of circulating bills of exchange, who 
would employ the money in extravagant undertakings
which, with all the assistance that 
could be given them, they would probably 
never be able to complete, and which, if they 
should be completed, would never repay the 
expense which they had really cost, would never 
afford a fund capable of maintaining a 
quantity of labour equal to that which had 
been employed about them. The sober and 
frugal debtors of private persons, on the contrary
would be more likely to employ the money 
borrowed in sober undertakings which 
were proportioned to their capitals, and which, 
though they might have less of the grand and 
the marvellous, would have more of the solid 
and the profitable; which would repay with a 
large profit whatever had been laid out upon 
them, and which would thus afford a fund 
capable of maintaining a much greater quantity 
of labour than that which had been employed 
about them. The success of this operation, 
therefore, without increasing in the 
smallest degree the capital of the country, 
would only have transferred a great part of 
it from prudent and profitable to imprudent 
and unprofitable undertakings
That the industry of Scotland languished 
for want of money to employ it, was the opinion 
of the famous Mr Law. By establishing 
a bank of a particular kind, which he 
seems to have imagined might issue paper to 
the amount of the whole value of all the lands 
in the country, he proposed to remedy this 
want of money. The parliament of Scotland
when he first proposed his project, did not 
think proper to adopt it. It was afterwards 
adopted, with some variations, by the Duke 
of Orleans, at that time regent of France. 
The idea of the possibility of multiplying paper 
money to almost any extent was the real 
foundation of what is called the Mississippi 
scheme, the most extravagant project, both of 
banking and stock-jobbing, that perhaps the 
world ever saw. The different operations of 
this scheme are explained so fully, so clearly, 
and with so much order and distinctness, by 
Mr Du Verney, in his Examination of the 
Political Reflections upon commerce and finances 
of Mr Du Tot, that I shall not give 
any account of them. The principles upon 
which it was founded are explained by Mr 
Law himself, in a discourse concerning money 
and trade, which he published in Scotland 
when he first proposed his project. The 
splendid but visionary ideas which are set forth 
in that and some other works upon the same 
principles, still continue to make an impression 
upon many people, and have, perhaps, in 
part, contributed to that excess of banking
which has of late been complained of, both in 
Scotland and in other places.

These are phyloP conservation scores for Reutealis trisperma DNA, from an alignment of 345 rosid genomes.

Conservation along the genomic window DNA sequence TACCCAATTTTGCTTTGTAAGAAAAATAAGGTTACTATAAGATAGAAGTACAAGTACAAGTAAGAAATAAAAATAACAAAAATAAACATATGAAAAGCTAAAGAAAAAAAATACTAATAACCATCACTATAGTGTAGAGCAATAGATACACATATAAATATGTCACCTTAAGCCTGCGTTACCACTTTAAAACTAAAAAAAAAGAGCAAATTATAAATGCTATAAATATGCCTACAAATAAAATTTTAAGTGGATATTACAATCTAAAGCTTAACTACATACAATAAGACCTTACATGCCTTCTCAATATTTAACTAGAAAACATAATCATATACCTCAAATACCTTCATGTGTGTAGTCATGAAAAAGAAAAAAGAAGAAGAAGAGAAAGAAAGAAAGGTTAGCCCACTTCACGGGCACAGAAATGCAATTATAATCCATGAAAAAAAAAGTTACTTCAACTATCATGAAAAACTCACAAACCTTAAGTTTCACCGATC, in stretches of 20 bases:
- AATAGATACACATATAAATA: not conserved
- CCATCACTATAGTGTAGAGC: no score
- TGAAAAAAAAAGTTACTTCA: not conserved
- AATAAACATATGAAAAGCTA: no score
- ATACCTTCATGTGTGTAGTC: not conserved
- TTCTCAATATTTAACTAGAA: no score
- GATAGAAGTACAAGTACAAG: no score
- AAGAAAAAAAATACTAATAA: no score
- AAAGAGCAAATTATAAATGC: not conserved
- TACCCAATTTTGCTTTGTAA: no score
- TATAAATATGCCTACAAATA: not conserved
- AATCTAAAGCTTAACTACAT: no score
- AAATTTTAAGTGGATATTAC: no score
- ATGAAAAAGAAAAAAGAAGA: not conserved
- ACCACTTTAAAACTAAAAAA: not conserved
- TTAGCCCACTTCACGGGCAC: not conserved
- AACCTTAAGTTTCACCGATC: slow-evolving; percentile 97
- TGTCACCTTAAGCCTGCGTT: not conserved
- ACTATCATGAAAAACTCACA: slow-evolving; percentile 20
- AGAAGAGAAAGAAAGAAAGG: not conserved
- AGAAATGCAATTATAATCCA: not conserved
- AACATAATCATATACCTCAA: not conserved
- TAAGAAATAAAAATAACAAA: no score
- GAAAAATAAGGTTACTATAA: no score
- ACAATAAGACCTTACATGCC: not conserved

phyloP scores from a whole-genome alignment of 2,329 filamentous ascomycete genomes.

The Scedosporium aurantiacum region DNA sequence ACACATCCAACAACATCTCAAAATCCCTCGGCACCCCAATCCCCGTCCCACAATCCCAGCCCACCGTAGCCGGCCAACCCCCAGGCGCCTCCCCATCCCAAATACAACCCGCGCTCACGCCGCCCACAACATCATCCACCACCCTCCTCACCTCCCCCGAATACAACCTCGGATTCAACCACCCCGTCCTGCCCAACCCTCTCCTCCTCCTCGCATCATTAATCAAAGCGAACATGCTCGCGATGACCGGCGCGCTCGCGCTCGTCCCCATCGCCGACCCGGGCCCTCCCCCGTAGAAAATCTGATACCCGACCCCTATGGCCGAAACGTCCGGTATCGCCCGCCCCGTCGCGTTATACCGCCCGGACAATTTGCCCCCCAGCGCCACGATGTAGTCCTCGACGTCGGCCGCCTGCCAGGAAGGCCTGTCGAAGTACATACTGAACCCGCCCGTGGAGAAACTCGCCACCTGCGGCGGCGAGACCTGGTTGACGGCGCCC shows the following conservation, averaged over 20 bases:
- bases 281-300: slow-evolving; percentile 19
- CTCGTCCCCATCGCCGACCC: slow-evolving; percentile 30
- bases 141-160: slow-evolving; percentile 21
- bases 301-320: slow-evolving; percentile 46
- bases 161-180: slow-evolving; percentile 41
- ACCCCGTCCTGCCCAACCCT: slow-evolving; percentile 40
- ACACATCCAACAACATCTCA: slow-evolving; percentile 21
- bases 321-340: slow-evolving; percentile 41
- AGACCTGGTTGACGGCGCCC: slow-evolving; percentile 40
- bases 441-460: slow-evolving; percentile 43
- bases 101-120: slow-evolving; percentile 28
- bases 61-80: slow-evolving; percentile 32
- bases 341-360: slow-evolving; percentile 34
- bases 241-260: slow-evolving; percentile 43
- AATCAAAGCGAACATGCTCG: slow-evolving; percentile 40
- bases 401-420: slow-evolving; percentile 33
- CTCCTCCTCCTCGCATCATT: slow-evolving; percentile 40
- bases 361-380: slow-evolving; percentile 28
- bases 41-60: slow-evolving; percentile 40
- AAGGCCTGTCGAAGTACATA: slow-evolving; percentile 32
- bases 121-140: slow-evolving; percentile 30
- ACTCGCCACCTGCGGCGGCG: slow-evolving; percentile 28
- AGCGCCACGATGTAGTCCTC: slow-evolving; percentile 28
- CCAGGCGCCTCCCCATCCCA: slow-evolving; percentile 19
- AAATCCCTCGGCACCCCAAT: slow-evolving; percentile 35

The Bank of England is the greatest bank 
of circulation in Europe. It was incorporated, 
in pursuance of an act of parliament, by a 
charter under the great seal, dated the 27th of 
July 1694. It at that time advanced to government 
the sum of L.1,200,000 for an annuity 
of L.100,000, or for L.96,000 a-year, 
interest at the rate of eight per cent. and 
L.4,000 a-year for the expense of management
The credit of the new government
established by the Revolution, we may believe, 
must have been very low, when it was obliged 
to borrow at so high an interest
In 1697, the bank was allowed to enlarge 
its capital stock, by an ingraftment of 
L.1,001,171 : 10s. Its whole capital stock
therefore, amounted at this time to L.2,201,171 : 10s. 
This ingraftment is said to have been 
for the support of public credit. In 1696, 
tallies had been at forty, and fifty, and sixty 
per cent. discount, and bank notes at twenty 
per cent.[29] During the great re-coinage of 
the silver, which was going on at this time, 
the bank had thought proper to discontinue 
the payment of its notes, which necessarily 
occasioned their discredit. 
In pursuance of the 7th Anne, c. 7, the 
bank advanced and paid into the exchequer 
the sum of L.400,000; making in all the sum 
of L.1,600,000, which it had advanced upon 
its original annuity of L.96,000 interest, and 
L.4,000 for expense of management. In 
1708, therefore, the credit of government was 
as good as that of private persons, since it could 
borrow at six per cent. interest, the common 
legal and market rate of those times. In pursuance 
of the same act, the bank cancelled 
exchequer bills to the amount of L.1,775,027 17s. 10½d. 
at six per cent. interest, and was 
at the same time allowed to take in subscriptions 
for doubling its capital. In 1708, 
therefore, the capital of the bank amounted to 
L.4,402,343; and it had advanced to government 
the sum of L.3,375,027 : 17 : 10½. 
By a call of fifteen per cent. in 1709, there 
was paid in, and made stock, L.656,204 : 1 : 9d.; 
and by another of ten per cent. in 1710, 
L.501,448 : 12 : 11. In consequence of those 
two calls, therefore, the bank capital amounted 
to L.5,559,995 : 14 : 8. 
In pursuance of the 3d George I. c. 8, the 
bank delivered up two millions of exchequer 
bills to be cancelled. It had at this time, therefore, 
advanced to government L.5,375,027 : 17 : 10d. 
In pursuance of the 8th George I. c. 21, 
the bank purchased of the South-sea company
stock to the amount of L.4,000,000; and in 
1722, in consequence of the subscriptions 
which it had taken in for enabling it to make 
this purchase, its capital stock was increased 
by L.3,400,000. At this time, therefore, the 
bank had advanced to the public L.9,375,027 17s. 10½d.; 
and its capital stock amounted 
only to L.8,959,995 : 14 : 8. It was upon 
this occasion that the sum which the bank had